As a dyslexic myself, I feel a growing sense of personal responsibility to dyslexics as a group. I feel the need to substantially change the course of what we are trying to do within the field. I feel we need to seriously embrace a radical change now or there will be no change at all -- allowing additional generations of dyslexics to suffer needlessly -- while also wasting distinctive talents that are greatly needed by the society and the economy at large as we enter an age of great uncertainty on many fronts. We should recognize that we badly need the big picture thinking, creativity, innovation and original insights that appear to be the signature contributions of the most successful dyslexics.

Selected articles and books by Thomas G. West: In the Mind's Eye: Creative Visual Thinkers, Gifted Dyslexics and the Rise of Visual Technologies, second edition with Foreword by Oliver Sacks, MD, 2009, Amherst, NY: Prometheus Books. ‘The Gifts of Dyslexia: Talents Among Dyslexics and Their Families,” Hong Kong Journal of Paediatrics, 2005, vol. 10. pp. 153-158. Thinking Like Einstein: Returning to Our Visual Roots with the Emerging Revolution in Computer Information Visualization, 2004, Amherst, NY: Prometheus Books. “Secret of the Super Successful . . . They’re Dyslexic,” 2003, Thalamus, vol. 21, no. 1, pp. 48-52. “Visual Thinkers and Nobel Prizes,” Computer Graphics, ACM-SIGGRAPH, 2001, February issue.


  1. Tom-- I wholeheartedly agree!! I'm an educator,parent and visual learner like you-- and it frutrates me to no end that so-called "experts"
    put such little value in the abilities that dyslexics have. Is it possible that THEY do have these abilities???
    I would love to be included in any studies, or discussions that you have. I have been working with these wonderful students for almost 15 years now. You and your work have been a shining light for me-- hopefully the tide is turning as most parents and teachers that really work with these kids realize that they have MANY gifts- and that traditional methods of teaching them is not that successful!
    Please let me know how we might work to change the world!!

  2. I am a dylexic. I've always wondered why (if we are supposed to have such a unique wiring) why are'nt we studied? Couldn't the qualities of a 3D mind help the world? I design processes. I was working for a large credit card company in California and interviewed 28 of their customers to find out where the snags were in their processes. Installing a their credit card into a bank was taking 9 or 12 months because their ran their process sequencially. I was able to identify the places in the process where tasks could happen concurrently, and we showed that we could save 3 months ($$$ saving lots of money) in the newly defined process. That happened because I could see the process - run it and rewind it all in my head. The trouble was, I worked with folks who could NOT. If there was a way to see Dyslexia as a design resource we could really make the world a better place. Anyway, I thought I would offer that idea up here. Here's my blogs: - - - you can find me at linken in as Andrea Boff Sutton - thanks for this blog. I love it.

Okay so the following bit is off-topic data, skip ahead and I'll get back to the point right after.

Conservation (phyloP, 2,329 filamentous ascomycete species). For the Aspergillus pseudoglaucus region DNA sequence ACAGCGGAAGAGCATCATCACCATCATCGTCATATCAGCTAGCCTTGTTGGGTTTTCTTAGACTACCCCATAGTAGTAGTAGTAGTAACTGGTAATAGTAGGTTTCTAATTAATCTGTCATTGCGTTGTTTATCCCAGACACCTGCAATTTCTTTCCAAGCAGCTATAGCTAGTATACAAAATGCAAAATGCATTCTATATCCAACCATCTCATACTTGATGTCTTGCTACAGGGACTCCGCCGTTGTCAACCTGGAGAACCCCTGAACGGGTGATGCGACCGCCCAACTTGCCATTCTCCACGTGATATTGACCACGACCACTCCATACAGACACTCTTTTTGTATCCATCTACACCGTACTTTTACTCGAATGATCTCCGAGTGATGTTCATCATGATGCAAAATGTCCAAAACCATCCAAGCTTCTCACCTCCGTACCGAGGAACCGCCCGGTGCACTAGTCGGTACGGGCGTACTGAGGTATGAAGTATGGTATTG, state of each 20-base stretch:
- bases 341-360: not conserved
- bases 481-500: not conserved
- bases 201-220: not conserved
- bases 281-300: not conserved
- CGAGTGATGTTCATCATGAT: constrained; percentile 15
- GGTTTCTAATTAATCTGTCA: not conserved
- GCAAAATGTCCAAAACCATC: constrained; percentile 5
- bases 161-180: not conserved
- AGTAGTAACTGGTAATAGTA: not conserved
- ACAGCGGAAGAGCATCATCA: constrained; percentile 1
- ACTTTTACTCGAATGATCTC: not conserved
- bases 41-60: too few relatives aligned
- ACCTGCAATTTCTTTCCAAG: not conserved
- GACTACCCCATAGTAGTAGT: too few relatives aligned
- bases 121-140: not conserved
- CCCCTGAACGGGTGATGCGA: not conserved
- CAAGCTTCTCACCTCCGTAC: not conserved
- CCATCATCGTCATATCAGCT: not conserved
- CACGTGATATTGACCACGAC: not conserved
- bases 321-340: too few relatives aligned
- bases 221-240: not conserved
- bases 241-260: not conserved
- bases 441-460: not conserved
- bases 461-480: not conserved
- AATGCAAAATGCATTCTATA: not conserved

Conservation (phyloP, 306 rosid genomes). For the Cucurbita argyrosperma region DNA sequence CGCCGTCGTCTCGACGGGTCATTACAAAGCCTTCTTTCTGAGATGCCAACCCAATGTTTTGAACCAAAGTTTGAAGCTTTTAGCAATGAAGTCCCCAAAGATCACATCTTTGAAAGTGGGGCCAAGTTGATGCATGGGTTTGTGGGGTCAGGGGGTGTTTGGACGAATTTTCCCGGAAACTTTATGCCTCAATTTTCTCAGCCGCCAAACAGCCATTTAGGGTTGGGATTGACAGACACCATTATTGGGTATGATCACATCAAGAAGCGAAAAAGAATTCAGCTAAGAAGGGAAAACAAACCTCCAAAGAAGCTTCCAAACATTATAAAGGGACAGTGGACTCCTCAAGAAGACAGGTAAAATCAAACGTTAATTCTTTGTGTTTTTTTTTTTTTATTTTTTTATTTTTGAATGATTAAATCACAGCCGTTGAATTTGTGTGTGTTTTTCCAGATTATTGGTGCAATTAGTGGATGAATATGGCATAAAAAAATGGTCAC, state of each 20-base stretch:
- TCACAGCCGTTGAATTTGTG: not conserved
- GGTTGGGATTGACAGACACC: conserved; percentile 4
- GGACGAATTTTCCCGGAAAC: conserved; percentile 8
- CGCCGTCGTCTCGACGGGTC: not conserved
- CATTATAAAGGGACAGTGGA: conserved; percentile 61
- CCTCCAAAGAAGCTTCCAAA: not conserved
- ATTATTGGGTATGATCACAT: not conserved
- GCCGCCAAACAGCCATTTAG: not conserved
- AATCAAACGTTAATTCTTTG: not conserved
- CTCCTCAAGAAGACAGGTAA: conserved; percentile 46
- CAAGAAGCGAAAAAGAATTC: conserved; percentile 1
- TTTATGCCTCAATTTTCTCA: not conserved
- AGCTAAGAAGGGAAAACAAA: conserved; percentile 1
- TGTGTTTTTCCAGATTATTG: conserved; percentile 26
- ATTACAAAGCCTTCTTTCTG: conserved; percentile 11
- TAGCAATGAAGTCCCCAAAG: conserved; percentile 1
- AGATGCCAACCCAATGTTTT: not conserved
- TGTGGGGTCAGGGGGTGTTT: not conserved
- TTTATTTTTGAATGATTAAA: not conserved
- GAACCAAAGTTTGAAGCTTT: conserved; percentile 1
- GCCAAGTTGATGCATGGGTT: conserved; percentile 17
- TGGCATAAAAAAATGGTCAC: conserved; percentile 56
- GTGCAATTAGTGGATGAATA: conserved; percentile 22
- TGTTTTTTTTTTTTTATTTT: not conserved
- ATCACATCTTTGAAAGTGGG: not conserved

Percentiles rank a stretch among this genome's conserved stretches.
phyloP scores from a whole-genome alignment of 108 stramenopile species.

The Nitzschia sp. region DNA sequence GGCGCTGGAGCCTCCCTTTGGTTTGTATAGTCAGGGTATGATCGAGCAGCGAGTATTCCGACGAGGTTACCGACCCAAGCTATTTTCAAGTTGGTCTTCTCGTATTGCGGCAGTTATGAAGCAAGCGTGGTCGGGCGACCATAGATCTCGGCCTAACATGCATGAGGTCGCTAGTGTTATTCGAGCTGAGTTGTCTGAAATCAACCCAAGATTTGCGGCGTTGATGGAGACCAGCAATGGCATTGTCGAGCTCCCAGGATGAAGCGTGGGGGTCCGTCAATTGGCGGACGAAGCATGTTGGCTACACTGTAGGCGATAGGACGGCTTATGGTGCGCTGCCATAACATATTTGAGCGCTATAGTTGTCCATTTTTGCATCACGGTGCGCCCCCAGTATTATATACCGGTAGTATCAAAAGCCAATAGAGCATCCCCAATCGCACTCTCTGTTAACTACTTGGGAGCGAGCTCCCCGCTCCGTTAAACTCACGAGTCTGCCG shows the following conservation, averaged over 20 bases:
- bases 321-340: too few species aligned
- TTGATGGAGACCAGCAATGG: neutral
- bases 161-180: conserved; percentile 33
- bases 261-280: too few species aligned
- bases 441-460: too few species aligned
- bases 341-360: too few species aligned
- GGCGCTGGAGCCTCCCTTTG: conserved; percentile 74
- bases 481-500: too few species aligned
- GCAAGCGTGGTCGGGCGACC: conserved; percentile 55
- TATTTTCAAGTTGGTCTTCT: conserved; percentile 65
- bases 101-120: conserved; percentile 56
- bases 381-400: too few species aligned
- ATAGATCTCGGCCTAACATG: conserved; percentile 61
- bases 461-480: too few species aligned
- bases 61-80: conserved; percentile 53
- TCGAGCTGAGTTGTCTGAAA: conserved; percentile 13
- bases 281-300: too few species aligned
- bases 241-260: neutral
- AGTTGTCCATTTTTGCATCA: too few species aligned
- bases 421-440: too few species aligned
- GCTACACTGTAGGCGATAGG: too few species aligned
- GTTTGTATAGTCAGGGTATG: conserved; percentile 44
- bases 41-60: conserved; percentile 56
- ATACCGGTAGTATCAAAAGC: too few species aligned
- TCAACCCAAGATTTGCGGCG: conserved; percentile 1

3. I wanted to say one more thing, having thought about this post now for more than 24hrs. Human beings are really very funny creatures. Dyslexia isn't the only "kind of mind" - there are some that are distinguished for their concrete rational approaches to problems, even as dyslexics are 3D big picture thinkers. But, do we ever say,"Hey, let's solve that problem with 2 3D thinkers and 3 concrete rationalists"? Nope. I don't think we are very good at recognizing talent and capacity in others. It's too bad.

  4. yes, I think that we should -'work together, as a Human -Race/Species', to do such things, as 'solve the problems of CLimate Change, thru. SCIENCE', for instance.
    ....So, I like that 'lastp point', Andrea: made me think. Incidentally, I recently, (only yesterday, in actual fact); thought that there could be more books and 'research Material', on 'Famous -Dyslexics' (made more available, too) and there can never be too much -info. (So that more people, can 'compare findings' and see research/figures etc.). Fellow -Dyslexics, please find me, on FaceBook, -'Michael K. Shenton' Thanks -Mike.

  5. Hi Tom,

    Would it be the case that only people intimate with Dyslexia be the proponents who could drive this particular research?

    Could a non-Dyslexic researcher properly model the innate talents that are: holistic, visual, creative, out-of-box thinking?

    I think a true champion is someone talented (or willing) enough to bridge the gap in a way that they could communicate the natural qualities of Dyslexic individuals to the rest of the population.

    I'm hoping you can find other like-minded people as yourself to profile Dyslexic people as highly talented individuals who need certain conditions to shine and prosper.

    On a related note, of all the famous and known Dyslexic people that live today, how many of them really champion our cause? It seems not enough by my expectations. Being astoundingly talented is not enough.

    We'll get there someday. It's in our nature to struggle through mental barriers as well as people's perceptions.